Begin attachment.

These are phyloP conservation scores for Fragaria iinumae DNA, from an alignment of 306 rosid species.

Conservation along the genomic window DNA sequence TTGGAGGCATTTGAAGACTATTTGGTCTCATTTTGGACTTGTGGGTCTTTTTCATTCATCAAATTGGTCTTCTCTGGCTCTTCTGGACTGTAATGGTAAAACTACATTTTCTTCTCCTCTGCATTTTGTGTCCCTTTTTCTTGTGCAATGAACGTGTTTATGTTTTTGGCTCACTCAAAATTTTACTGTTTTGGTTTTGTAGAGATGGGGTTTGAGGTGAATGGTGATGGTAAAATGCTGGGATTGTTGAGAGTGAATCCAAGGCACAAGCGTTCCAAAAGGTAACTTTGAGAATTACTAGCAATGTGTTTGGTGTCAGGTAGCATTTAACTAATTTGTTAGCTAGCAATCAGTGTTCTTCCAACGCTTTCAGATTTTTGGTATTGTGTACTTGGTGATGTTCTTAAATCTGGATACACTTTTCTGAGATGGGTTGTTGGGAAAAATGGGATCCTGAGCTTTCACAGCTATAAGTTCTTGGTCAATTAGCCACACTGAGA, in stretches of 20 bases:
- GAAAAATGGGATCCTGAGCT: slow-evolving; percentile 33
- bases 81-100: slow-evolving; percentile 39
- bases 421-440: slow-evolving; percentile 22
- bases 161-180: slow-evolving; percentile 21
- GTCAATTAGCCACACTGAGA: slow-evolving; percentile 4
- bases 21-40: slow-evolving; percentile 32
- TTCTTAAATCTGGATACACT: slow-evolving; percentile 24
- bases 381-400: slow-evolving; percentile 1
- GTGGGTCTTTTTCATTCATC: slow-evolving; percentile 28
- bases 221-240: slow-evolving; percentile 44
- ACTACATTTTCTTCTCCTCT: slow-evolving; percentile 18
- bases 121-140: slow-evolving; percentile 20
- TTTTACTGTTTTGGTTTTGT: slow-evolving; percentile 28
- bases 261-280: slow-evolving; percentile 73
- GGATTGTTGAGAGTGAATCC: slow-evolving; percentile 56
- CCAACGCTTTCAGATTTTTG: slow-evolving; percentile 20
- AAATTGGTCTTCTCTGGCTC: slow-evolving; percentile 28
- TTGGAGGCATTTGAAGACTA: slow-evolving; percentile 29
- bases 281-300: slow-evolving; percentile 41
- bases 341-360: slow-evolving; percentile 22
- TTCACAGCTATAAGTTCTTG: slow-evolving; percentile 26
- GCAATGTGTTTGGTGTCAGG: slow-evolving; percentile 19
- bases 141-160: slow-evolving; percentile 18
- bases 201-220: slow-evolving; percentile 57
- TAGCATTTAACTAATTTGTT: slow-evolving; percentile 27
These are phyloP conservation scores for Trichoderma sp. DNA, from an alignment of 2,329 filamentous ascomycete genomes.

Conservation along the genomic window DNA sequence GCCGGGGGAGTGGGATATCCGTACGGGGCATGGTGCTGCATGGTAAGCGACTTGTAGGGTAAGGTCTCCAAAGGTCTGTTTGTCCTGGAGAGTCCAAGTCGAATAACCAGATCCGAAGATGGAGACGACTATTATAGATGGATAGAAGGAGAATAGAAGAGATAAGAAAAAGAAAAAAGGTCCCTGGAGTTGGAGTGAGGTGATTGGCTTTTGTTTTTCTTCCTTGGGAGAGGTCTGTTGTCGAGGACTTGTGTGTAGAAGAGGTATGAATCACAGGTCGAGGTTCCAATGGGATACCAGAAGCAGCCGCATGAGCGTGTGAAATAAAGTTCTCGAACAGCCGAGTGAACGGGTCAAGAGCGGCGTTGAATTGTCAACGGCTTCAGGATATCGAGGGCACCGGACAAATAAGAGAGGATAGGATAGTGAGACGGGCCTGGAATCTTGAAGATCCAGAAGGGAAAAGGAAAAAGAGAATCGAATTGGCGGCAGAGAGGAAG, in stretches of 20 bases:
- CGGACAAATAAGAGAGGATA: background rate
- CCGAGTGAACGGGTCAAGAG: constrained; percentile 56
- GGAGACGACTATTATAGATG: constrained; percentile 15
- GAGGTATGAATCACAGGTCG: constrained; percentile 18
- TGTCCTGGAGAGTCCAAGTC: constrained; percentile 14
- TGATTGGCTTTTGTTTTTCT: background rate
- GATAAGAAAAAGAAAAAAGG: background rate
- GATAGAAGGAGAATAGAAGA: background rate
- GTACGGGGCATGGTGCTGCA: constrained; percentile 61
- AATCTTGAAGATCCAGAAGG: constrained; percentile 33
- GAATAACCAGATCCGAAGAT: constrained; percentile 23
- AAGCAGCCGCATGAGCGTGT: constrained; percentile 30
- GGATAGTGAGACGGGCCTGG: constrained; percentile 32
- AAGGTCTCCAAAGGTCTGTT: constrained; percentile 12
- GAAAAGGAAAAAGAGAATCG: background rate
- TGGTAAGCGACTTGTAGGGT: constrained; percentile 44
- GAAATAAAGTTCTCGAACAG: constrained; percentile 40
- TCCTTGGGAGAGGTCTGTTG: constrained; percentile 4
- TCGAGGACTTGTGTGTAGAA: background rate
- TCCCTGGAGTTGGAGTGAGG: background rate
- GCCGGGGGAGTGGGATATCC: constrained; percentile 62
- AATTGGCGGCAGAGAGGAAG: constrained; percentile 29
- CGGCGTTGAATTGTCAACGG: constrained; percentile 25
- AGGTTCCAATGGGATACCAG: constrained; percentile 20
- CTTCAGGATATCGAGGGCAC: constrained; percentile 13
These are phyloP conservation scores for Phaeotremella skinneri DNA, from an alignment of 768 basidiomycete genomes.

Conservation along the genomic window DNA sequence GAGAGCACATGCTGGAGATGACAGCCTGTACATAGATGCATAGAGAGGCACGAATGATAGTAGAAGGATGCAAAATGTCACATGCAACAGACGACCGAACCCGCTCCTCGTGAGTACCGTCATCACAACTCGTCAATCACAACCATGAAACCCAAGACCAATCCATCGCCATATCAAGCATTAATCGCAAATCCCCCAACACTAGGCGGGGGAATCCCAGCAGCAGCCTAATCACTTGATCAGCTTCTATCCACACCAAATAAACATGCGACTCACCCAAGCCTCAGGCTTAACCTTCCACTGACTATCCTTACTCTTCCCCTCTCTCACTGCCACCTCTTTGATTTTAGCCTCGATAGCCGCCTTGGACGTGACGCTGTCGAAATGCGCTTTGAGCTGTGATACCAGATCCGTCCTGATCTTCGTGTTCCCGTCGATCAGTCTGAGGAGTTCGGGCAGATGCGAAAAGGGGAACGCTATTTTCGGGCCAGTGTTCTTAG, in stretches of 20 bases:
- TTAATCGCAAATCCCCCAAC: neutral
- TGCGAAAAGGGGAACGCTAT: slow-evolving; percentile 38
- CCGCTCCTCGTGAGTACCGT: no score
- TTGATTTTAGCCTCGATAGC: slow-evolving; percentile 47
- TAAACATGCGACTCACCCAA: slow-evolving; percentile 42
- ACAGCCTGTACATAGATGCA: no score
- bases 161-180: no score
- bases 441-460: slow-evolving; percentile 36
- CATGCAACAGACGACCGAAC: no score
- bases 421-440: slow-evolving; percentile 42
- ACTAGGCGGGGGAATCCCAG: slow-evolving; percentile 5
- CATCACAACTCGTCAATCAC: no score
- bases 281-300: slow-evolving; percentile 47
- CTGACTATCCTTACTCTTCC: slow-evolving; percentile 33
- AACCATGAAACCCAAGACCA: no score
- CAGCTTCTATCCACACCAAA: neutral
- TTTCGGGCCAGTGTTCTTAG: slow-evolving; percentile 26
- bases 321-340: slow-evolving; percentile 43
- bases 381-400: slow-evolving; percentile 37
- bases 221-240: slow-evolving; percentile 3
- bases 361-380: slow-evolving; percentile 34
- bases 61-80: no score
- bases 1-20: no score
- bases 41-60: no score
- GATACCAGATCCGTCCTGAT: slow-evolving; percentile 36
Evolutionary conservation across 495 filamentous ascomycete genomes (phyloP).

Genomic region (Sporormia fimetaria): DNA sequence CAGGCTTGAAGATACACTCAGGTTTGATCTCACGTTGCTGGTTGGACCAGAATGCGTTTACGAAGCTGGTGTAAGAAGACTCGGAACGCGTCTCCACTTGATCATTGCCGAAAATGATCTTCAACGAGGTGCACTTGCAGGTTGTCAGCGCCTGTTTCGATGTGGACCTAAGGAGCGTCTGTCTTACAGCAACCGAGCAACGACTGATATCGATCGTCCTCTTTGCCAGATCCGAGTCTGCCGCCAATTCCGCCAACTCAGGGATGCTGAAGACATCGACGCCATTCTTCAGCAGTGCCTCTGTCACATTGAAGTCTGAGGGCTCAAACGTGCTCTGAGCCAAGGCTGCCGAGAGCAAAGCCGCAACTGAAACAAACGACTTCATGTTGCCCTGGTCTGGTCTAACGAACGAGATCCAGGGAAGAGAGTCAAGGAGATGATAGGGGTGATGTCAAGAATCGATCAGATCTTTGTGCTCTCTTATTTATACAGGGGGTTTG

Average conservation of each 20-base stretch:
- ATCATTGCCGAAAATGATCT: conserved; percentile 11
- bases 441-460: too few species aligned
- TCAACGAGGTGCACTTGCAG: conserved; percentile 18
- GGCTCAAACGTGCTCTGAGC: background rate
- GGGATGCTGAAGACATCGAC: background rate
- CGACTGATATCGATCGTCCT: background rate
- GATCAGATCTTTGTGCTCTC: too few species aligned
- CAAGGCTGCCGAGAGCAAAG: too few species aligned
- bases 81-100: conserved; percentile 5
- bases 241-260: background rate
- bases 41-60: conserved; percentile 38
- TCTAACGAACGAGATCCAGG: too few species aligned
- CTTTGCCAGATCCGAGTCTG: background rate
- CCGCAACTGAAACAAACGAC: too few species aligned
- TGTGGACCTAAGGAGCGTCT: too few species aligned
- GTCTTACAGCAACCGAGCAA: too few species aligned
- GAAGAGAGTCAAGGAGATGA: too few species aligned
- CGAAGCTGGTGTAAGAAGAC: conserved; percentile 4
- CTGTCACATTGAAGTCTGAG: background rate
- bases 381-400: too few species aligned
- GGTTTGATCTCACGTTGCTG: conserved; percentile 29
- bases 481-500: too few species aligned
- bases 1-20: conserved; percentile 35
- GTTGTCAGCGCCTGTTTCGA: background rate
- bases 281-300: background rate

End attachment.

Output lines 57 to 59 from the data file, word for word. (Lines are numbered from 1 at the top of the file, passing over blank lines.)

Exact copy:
- TTAATCGCAAATCCCCCAAC: neutral
- TGCGAAAAGGGGAACGCTAT: slow-evolving; percentile 38
- CCGCTCCTCGTGAGTACCGT: no score